Author comments

David MacCollum is an award-winning engineer and principal founder of the Hazard Information Foundation, Inc.


Back cover copy

IDENTIFY AND CONTROL SAFETY HAZARDS ON CONSTRUCTION SITES TO REDUCE WORKER INJURIES AND INCREASE PRODUCTIVITY

Construction Safety Engineering Principles equips you with a step-by-step methodology for identifying and controlling potential hazards before construction begins.

Safety expert David MacCollum presents examples of the 50 most common construction hazards, showing how they can be eliminated by means of proven design techniques and technologies. He explains how to prevent falls from elevations with safe access systems, get rid of blind zones behind mobile equipment, utilize control systems that cannot be unintentionally activated, avoid crane accidents, and much more. Packed with detailed illustrations, Construction Safety Engineering Principles enables you to:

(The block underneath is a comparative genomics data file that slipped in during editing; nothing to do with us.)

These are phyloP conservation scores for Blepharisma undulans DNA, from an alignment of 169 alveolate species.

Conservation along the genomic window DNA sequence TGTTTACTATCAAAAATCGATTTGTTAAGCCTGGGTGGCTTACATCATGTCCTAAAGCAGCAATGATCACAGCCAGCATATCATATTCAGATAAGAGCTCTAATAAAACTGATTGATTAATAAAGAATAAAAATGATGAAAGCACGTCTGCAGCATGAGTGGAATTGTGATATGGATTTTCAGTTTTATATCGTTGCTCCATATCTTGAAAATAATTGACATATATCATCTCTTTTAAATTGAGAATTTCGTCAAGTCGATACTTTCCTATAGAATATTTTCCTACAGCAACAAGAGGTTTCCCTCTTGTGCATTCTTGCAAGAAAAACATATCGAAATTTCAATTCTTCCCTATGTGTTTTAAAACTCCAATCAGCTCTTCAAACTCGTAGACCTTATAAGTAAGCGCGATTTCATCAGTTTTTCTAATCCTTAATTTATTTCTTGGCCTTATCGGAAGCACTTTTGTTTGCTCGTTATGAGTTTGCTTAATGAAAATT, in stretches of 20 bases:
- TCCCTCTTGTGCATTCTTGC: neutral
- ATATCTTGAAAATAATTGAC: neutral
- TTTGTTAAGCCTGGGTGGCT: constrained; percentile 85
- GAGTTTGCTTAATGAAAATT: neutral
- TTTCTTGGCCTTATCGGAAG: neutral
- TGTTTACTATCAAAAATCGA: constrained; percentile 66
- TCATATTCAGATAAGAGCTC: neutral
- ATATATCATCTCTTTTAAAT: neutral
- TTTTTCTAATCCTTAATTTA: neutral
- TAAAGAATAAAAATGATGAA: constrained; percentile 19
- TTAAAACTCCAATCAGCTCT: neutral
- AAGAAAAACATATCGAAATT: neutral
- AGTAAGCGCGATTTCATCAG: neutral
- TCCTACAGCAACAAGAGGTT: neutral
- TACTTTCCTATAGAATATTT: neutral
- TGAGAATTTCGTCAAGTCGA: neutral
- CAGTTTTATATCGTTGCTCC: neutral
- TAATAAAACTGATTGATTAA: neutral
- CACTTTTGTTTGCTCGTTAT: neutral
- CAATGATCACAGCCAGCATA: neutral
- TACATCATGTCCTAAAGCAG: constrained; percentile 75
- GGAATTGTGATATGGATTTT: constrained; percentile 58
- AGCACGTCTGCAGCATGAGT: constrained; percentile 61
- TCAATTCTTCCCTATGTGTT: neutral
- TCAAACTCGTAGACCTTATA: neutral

• Design and plan safer construction sites for residential, commercial, and industrial projects
  • Correct safety problems before construction begins
  • Dramatically reduce costly worked injuries and job delays
  • Increase productivity and create a more cost-effective project

IMPROVE SAFETY CONDITIONS ON ANY CONSTRUCTION SITE!
* Hazard Definition (Dormant, Armed, or Active) * Hazard Prevention through Design Features and Safety Appliances * Hazard Categories (Natural, Structural/Mechanical, Electrical, Chemical, Radiant Energy, Biological, Automated) * Safe Design Hierarchy * Hazard Identification and Prevention Matrix * Crane Hazards * Other Equipment Hazards * Universal Hazards * Access Hazards * Types of Construction * Operation and Maintenance * Planning * Including Safety in the Design * Including Safety in the Master Construction Plan * Economics of Safer Design